Isabella de la Houssaye never saw her lung cancer coming.
The mom of five had never smoked a day in her life, didn’t drink and spent her spare time training for marathons, Ironmans and more. She was so active — and fast, winning her age group in a half marathon just a month before her diagnosis — that de la Houssaye, 54, assumed the severe pain she was experiencing was a running injury, not cancer.
“When I got symptoms last fall, everyone thought it was a sports injury, that I was overdoing it and it was overuse, which actually delayed the diagnosis,” she tells PEOPLE. “I was so active, and it was a good thing and a bad thing. If someone had said to me that lung cancer migrates to the spine, and then to the brain, I would have been more tuned into this level 10 pain that I was experiencing, but I didn’t know that.”
So de la Houssaye, from Lawrenceville, New Jersey, kept going, and even competed in an Ironman — which includes a 2.1-mile swim, a 112-mile bike ride and a 26.2-mile run — a month before her January 10th diagnosis.
“At that point it was stage 4 lung cancer,” she says. “I had a good size tumor, 7 centimeters, in my lungs. My entire sacrum [the pelvis] was cancer. I had six tumors in my brain, I had them in my sternum, I had them in my pelvis. It was a huge wake-up call.”
De la Houssaye started a targeted treatment in February, which managed to shrink the largest of the tumors in her brain and mostly heal her pelvis. And she worked with a physical therapist to rebuild her bones and strengthen them, especially her right leg, from which she had lost all movement prior to her diagnosis.
“Part of what I’m hearing for my doctors is that because I came in so strong and healthy, and that I continued to be, it helped my treatment,” she says. “It helps you tolerate the drugs.”
Over the last few months, de la Houssaye has slowly worked her way back to a point where she could walk — first with canes — and then run, getting up to 26 miles a day.
“Every day I got stronger and stronger,” she says. “It continues to amaze me how the body responds to the load you put on it.”
RELATED VIDEO: Paralyzed Man Plans to Run Half Marathon with Surgeon Who Gave Him 2% Chance to Walk Again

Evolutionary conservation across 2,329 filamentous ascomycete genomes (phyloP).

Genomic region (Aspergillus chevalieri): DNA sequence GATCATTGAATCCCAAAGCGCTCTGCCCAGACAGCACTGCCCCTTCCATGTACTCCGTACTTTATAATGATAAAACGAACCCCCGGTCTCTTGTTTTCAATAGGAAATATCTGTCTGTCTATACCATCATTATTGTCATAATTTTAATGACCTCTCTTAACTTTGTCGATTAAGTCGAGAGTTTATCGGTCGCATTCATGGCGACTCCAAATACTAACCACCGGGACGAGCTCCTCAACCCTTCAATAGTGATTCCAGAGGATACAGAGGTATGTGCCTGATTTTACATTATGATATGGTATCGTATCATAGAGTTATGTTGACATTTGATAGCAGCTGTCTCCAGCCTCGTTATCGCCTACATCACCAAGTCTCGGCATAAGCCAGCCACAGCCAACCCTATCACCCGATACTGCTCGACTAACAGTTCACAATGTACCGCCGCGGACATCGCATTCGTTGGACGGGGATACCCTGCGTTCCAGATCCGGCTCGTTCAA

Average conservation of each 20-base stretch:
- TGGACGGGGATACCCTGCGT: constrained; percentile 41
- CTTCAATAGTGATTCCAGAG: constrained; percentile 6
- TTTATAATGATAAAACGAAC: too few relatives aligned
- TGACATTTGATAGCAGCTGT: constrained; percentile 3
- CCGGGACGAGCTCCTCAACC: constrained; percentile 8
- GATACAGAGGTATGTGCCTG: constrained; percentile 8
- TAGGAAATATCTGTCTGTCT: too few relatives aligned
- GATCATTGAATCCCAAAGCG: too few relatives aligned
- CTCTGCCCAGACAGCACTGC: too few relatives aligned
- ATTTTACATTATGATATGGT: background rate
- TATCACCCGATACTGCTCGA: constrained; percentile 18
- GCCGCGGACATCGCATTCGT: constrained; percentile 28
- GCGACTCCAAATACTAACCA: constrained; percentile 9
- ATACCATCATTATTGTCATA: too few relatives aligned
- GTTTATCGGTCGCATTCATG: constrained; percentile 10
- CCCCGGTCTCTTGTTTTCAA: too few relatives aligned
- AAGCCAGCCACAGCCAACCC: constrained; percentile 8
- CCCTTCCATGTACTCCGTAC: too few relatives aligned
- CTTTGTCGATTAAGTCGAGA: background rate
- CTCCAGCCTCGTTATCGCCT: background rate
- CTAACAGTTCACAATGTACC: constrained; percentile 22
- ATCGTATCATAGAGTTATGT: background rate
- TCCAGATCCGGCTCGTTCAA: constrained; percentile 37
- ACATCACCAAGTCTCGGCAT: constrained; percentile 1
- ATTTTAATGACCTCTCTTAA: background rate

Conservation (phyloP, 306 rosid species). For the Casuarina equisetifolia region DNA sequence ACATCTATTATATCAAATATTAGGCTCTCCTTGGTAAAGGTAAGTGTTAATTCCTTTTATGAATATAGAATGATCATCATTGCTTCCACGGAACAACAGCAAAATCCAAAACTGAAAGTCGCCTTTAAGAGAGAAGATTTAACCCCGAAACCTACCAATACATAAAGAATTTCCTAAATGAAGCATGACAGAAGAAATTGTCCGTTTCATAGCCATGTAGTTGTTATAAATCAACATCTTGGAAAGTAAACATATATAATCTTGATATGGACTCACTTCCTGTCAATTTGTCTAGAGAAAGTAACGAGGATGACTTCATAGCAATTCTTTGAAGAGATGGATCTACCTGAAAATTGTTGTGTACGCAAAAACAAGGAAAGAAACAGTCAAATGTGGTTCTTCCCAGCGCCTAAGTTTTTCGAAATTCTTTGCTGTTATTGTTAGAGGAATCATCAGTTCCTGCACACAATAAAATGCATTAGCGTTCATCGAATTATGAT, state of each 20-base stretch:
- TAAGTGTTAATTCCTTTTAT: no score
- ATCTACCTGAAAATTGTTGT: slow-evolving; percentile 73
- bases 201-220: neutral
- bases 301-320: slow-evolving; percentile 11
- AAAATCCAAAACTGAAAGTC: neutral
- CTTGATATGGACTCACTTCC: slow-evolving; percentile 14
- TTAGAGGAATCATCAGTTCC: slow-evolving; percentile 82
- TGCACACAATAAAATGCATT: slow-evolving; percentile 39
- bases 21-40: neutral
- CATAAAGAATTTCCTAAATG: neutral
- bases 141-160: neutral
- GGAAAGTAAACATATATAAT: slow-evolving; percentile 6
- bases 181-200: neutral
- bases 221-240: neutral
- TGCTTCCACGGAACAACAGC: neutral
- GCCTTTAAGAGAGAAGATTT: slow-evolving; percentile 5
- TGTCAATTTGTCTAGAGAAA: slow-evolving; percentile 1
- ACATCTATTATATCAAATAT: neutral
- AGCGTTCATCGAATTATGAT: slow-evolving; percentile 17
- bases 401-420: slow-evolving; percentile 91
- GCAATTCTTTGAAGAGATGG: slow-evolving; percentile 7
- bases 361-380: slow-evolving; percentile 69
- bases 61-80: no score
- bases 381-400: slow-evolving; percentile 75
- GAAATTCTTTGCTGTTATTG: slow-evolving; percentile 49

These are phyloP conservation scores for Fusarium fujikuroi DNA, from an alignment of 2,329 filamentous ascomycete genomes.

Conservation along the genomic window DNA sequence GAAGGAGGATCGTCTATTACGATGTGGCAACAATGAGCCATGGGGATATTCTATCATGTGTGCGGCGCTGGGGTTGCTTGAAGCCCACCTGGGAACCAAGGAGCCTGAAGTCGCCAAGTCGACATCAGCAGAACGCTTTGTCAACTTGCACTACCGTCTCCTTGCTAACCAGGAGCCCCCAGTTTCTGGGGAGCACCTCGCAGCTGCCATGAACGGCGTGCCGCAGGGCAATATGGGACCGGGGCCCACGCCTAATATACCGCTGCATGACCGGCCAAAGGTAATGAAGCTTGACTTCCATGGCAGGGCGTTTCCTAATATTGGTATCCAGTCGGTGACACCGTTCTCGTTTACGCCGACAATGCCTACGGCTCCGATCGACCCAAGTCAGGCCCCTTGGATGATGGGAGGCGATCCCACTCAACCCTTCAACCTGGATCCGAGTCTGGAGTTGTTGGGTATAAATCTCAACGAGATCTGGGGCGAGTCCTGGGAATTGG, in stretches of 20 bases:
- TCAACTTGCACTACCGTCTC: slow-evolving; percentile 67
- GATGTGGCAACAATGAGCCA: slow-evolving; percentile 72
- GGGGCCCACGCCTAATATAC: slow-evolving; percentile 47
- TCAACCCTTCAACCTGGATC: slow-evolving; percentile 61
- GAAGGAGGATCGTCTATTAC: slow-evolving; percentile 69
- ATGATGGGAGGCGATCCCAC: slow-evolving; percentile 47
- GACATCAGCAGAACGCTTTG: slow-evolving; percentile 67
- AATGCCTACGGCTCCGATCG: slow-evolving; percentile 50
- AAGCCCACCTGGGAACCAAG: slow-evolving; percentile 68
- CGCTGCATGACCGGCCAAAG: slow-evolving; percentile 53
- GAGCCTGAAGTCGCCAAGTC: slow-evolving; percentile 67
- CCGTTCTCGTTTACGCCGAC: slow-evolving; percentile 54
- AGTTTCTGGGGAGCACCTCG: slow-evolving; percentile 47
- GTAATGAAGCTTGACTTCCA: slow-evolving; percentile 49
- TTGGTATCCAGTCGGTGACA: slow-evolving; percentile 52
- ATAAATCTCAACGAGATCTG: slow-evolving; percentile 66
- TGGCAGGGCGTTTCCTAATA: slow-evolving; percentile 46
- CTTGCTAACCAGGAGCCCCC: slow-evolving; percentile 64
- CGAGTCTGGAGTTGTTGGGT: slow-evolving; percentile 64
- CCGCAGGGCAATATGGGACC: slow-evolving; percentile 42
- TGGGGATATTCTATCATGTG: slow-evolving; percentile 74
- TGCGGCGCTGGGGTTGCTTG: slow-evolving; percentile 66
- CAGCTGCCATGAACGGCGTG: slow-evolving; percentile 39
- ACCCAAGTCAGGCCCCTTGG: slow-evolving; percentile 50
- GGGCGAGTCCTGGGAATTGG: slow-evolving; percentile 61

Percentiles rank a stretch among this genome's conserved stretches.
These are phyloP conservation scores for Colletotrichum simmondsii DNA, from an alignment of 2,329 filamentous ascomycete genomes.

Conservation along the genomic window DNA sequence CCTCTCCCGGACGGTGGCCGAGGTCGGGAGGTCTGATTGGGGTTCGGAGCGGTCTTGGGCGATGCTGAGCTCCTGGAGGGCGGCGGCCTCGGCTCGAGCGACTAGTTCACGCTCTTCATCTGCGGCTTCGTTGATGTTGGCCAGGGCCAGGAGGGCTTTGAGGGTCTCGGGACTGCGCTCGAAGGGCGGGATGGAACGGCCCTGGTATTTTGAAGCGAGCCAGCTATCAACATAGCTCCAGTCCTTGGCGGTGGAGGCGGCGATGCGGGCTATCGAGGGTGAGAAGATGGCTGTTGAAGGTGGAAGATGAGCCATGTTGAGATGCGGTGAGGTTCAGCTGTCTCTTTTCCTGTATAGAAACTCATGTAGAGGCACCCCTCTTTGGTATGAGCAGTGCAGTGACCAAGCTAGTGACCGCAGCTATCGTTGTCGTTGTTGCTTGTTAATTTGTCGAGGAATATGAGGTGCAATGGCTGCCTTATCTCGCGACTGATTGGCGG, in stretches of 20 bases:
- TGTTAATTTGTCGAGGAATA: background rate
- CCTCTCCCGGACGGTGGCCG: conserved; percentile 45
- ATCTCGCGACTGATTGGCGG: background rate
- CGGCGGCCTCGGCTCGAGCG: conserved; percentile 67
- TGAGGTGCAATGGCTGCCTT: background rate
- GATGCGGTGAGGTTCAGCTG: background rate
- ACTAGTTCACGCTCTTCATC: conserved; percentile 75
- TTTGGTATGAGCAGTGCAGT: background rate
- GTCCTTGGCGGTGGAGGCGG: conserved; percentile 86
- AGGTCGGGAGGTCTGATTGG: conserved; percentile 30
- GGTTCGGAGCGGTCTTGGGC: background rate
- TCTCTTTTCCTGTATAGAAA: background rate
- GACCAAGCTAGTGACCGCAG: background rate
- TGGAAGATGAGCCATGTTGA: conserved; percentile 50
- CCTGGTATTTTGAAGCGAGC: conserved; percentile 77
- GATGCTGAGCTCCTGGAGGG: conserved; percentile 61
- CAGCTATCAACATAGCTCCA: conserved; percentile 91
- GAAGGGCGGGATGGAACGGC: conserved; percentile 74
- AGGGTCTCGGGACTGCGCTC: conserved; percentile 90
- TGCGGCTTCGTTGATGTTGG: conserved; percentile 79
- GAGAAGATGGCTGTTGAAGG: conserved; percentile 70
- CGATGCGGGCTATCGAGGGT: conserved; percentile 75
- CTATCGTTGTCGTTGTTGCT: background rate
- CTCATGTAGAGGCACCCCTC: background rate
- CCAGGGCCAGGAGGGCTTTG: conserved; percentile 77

De la Houssaye then got a “gift” from the Ironman Foundation, in partnership with Ventum Racing — the opportunity to compete in the World Championship in Kona, Hawaii, a longtime dream of hers.
“We had this big plan that we would wait until my youngest turned 18, and then the whole family could all qualify together. It didn’t happen that way, but I’ve gotten this gift from the Ironman Foundation to compete, which is just a phenomenal opportunity,” she says.
“I’ve struggled a bit this month with the stress that I didn’t want to disappoint anybody, but I found this wonderful quote that I want to use to describe my story. It’s, ‘Failure is not defeat until you stop trying.’ to me, that’s the message, and I’m not going to stop trying, and I might not finish this race, but I’m going to give it everything I have. That’s the only thing I can do.”
And de la Houssaye will apply that same quote to as she continues treatment for her lung cancer.
“As of now, I am still stage 4 unfortunately,” she explains. “The drugs do not make the cancer go away; they just make it stop progressing. The nature of these treatments is that they work for a short while, about 18 months, and then the cancer mutates, so I will have a different cancer. So I can’t even look forward and ahead and prepare for that, because I’ll do a new biopsy, and we’ll just see what we’re dealing with and make a plan then.”
But de la Houssaye says she prefers not knowing.
“I find that that relieves me of the burden of having to think two steps ahead and lets me live in the day, and in this day I feel fabulous, and I’m so excited to be participating in this race coming up,” she says. “Much like running, I know that if I put one foot in front of the other I’ll keep going, and that’s the same with my treatment.”